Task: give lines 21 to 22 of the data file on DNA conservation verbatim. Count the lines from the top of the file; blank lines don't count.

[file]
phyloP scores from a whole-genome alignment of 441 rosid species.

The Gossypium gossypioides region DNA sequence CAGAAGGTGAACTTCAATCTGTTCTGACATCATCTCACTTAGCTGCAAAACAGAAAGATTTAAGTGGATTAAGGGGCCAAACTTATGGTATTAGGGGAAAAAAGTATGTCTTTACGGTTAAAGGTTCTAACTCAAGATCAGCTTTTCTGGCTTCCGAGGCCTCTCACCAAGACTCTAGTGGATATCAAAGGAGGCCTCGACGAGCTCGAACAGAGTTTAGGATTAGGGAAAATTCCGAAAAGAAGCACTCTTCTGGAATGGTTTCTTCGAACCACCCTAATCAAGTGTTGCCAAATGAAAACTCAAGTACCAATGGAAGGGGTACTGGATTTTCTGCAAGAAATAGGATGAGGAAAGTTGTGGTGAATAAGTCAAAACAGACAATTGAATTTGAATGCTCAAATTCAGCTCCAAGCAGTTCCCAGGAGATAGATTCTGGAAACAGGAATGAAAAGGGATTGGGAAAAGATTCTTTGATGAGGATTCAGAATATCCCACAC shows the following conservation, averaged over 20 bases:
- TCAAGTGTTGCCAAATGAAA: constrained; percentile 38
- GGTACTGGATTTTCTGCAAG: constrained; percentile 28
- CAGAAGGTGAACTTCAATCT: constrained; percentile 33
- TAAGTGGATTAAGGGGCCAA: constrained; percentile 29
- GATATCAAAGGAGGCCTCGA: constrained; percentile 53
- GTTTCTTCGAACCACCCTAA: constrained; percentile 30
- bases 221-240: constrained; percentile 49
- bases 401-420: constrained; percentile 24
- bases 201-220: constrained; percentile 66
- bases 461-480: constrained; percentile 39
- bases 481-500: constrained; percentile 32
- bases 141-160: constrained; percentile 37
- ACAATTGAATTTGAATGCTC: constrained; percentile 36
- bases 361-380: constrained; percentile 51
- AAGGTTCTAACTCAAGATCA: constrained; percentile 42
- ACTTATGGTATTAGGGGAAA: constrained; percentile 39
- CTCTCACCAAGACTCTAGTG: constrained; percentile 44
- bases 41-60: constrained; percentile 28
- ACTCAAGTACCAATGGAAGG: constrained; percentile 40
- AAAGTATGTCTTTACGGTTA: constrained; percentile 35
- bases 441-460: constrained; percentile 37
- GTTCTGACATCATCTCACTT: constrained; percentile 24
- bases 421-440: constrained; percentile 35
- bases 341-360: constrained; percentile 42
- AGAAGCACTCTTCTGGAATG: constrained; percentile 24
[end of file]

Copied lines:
- ACTCAAGTACCAATGGAAGG: constrained; percentile 40
- AAAGTATGTCTTTACGGTTA: constrained; percentile 35